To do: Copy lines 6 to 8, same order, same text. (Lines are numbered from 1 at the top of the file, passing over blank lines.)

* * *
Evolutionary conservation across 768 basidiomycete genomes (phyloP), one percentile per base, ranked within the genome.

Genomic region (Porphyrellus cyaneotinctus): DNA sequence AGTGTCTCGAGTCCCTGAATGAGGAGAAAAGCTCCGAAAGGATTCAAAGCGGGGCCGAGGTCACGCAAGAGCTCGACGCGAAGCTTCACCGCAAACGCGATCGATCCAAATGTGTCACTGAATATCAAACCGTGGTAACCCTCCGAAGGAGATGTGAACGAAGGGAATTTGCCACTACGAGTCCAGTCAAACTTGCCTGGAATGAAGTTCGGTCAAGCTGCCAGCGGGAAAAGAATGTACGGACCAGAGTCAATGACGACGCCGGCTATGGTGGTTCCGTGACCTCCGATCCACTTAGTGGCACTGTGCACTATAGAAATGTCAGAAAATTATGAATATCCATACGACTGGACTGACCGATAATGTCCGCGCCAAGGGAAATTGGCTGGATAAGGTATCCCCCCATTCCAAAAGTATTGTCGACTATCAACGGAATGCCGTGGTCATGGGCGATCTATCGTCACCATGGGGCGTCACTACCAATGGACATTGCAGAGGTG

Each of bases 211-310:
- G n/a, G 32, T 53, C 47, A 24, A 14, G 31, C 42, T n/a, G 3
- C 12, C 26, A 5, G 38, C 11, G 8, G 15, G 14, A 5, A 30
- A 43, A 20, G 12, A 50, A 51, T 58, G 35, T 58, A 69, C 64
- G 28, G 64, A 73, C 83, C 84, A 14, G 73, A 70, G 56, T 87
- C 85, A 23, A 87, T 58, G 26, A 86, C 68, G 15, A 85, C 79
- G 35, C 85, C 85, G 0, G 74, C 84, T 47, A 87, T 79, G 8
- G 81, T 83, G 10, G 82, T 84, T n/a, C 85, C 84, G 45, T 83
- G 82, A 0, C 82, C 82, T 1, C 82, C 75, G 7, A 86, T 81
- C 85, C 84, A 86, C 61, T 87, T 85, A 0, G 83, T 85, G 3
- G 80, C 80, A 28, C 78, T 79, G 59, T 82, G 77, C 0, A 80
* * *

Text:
- A 43, A 20, G 12, A 50, A 51, T 58, G 35, T 58, A 69, C 64
- G 28, G 64, A 73, C 83, C 84, A 14, G 73, A 70, G 56, T 87
- C 85, A 23, A 87, T 58, G 26, A 86, C 68, G 15, A 85, C 79